In what is effectively a suite of radio plays, one can imagine Conversations fitting in well on online art station, Resonance FM. As a some-time stand-up comedian as well, Robinson Davies recognises the work's potential for performance, and doesn't rule out further Conversations.

“I’d like to,” she says, “especially because I feel like I have gained a much greater understanding of how they are being interpreted now they are installed. If I wrote more there are many things I would improve. But now I need a break from them. I’m training full-time to become a computer programmer and I’m working on some prose fiction. The conversations are so short. I love that about them and it’s definitely what enabled me to develop them, even through busy periods, but I’m ready for a bit of long form, where I can really knit together complex ideas over a long duration.”

The List, August 2016

ends

Comments

Popular posts from this blog

Suzy Glass – Message from the Skies

Freedom of movement matters to Suzy Glass, the arts and events producer currently overseeing the second edition of Message from the Skies.This animated literary derive around the city forms part of this year’s Edinburgh’s Hogmanay programme, and runs right through till Burns’ Night. Glass’ concerns are inherent in the event itself, which has commissioned six writers from different disciplines and experiences to each pen a love letter to Europe. Each writer has then paired up with a composer and visual artist or film-maker, with the results of each collaboration projected in monumental fashion on the walls of one of half a dozen of the capital’s most iconic buildings.
With venues stretching from the south side of Edinburgh to Leith, and with one city centre stop requiring a walk up Calton Hill, there is considerable legwork required to complete the circuit. It shouldn’t be considered a race, however, and audiences are free to move between venues at their leisure, visiting each site on d…

Kieran Hurley – Mouthpiece

Things have changed since Kieran Hurley first began writing the play that would become Mouthpiece, which opens at the Traverse Theatre in Edinburgh this weekend. At the time, Hurley was, in his own words, “quite new on the scene.” As a writer and performer, he had already scored hits with Beats and Chalk Farm, two pieces that put him on the map with a new generation of theatre-makers steeped in an equally new wave of grassroots opposition that drew from the iconography of revolutions past. Where Beats looked at the politicisation of 1990s club culture, Chalk Farm, co-written with AJ Taudevin, focused on a teenage boy caught up in the 2011 London riots.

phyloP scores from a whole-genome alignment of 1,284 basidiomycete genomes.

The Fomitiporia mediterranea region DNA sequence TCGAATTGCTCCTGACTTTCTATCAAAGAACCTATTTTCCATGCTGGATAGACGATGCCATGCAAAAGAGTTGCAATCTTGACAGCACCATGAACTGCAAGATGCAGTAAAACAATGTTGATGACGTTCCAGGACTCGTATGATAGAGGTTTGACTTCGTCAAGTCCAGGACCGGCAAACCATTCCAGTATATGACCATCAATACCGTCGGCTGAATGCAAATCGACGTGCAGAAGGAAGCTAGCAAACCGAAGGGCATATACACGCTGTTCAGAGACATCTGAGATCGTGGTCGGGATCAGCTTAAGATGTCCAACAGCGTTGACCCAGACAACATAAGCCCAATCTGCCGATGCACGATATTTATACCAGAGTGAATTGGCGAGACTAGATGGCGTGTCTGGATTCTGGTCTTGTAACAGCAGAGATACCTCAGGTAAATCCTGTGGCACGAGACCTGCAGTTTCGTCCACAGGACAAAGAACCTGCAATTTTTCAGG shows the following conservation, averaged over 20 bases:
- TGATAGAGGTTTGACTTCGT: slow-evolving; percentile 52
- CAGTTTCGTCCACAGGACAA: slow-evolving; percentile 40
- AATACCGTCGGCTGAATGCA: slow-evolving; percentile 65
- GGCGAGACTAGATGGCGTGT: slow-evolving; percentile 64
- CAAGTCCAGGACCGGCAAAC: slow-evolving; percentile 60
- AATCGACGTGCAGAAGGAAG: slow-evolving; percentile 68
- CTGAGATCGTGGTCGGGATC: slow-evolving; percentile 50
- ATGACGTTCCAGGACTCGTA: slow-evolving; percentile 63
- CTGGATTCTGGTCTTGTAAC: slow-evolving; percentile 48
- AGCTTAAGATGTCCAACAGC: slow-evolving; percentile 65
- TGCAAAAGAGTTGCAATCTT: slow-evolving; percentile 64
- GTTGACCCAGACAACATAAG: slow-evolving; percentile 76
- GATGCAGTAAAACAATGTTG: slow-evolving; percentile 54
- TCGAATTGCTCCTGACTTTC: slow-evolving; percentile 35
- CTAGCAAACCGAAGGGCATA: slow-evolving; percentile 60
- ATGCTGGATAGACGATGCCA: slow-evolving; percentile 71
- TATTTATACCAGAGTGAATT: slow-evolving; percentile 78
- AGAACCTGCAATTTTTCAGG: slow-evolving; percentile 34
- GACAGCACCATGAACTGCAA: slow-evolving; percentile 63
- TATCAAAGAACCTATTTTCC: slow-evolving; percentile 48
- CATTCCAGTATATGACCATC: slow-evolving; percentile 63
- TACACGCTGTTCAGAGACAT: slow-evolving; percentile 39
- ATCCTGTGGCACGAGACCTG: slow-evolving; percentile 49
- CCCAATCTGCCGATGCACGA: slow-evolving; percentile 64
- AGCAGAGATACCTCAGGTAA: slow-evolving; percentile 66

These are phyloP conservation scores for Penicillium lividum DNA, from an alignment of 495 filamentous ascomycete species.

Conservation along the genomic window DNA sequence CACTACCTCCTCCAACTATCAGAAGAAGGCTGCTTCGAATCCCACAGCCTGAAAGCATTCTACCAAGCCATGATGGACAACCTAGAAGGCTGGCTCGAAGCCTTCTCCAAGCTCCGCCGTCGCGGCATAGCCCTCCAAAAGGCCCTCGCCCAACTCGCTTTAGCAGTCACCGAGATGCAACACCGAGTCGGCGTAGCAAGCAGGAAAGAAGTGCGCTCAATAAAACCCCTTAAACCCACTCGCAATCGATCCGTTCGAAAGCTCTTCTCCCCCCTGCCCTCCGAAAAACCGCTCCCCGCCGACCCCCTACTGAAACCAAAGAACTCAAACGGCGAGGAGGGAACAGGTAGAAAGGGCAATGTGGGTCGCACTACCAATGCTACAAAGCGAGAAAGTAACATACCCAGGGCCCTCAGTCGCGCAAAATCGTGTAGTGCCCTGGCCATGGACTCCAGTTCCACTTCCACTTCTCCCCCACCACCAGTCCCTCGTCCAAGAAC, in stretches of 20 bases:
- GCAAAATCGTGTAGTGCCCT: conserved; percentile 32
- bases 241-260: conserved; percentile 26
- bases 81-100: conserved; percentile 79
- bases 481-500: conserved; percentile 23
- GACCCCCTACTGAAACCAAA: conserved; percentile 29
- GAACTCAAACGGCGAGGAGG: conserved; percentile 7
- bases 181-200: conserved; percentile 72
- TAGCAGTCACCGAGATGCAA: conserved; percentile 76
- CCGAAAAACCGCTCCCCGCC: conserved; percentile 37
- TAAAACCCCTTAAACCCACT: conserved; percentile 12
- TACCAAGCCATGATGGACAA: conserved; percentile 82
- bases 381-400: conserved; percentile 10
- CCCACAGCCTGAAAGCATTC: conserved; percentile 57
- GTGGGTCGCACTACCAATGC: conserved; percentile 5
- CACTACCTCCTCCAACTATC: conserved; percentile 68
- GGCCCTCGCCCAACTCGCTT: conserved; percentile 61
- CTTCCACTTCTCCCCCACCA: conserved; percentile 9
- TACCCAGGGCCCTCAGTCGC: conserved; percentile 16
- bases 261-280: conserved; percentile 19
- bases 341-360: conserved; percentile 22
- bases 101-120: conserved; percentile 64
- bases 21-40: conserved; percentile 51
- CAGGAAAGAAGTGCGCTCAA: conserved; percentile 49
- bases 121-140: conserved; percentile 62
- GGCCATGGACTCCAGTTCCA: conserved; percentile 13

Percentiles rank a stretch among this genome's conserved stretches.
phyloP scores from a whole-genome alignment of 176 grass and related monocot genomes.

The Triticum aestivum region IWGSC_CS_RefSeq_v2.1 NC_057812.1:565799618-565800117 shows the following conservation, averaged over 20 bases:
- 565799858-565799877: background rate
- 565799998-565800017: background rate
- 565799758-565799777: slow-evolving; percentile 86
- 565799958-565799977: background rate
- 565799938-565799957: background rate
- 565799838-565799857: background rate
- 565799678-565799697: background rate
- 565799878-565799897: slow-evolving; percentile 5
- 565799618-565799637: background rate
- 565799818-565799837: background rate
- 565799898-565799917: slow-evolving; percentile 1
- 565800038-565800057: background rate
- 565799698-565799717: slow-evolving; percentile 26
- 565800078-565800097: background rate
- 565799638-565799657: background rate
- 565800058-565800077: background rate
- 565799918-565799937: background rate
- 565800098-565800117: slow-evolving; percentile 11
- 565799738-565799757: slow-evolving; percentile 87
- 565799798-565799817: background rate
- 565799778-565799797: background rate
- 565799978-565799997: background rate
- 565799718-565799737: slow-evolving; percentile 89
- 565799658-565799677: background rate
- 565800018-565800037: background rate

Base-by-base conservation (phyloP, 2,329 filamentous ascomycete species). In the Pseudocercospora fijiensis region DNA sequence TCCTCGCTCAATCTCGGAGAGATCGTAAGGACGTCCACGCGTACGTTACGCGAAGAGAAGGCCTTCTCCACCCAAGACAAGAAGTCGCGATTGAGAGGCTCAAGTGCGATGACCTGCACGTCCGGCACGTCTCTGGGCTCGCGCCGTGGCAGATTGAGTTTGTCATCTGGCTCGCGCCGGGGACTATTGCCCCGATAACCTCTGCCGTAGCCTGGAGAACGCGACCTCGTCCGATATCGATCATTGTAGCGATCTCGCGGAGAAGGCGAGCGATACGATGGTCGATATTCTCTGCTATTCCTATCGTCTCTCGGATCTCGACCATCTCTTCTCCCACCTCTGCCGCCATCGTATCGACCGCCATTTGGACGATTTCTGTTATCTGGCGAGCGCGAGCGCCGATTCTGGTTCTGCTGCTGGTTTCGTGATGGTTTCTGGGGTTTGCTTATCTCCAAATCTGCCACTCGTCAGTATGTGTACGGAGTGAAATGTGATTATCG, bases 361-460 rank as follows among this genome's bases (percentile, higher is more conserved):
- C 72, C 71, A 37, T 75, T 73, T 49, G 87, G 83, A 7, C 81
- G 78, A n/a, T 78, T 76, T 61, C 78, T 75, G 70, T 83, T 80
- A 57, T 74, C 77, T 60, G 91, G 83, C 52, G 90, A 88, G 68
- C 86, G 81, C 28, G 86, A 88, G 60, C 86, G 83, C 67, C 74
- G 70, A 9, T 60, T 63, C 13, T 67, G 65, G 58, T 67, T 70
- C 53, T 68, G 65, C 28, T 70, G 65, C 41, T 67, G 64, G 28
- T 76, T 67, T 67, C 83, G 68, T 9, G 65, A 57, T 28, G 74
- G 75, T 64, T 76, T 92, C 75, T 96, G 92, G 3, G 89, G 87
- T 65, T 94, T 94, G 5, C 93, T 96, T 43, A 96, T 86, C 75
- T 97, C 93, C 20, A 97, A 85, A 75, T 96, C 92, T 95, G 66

More plays followed. Some, like Heads Up used the same solo story-telling aesthetic to look at an everyday apocalypse. More recently, Square Go, written with Gary McNair, dissected toxic masculinity through a school playground fight.
All the while as Hurley developed as a writer, from new kid on the block to established provocateur, this…

Rob Drummond – The Mack

Rob Drummond was at home in England when he looked at the news feed on his phone, and saw a post about the fire at Glasgow School of Art. It was June 2018, and the writer and performer behind such hits as Grain in the Blood, Bullet Catch and Our Fathers initially presumed the post was to mark the fourth anniversary of the 2014 blaze in GSA’s Mackintosh Building, which was undergoing a major restoration after much of it was destroyed.
As it turned out, the news was far worse, as reports of a second fire were beamed across the world. As someone who had taken Charles Rennie Mackintosh’s iconic construction for granted while living in Glasgow, Drummond was as stunned as anyone else with even a passing relationship with the Mack.
While emotions continue to run high in response to the disaster, Drummond channelled his thoughts on all this into what he does best. The result is The Mack, a new play that forms part of Oran Mor’s A Play, A Pie and a Pint lunchtime theatre season in Glasgow prior …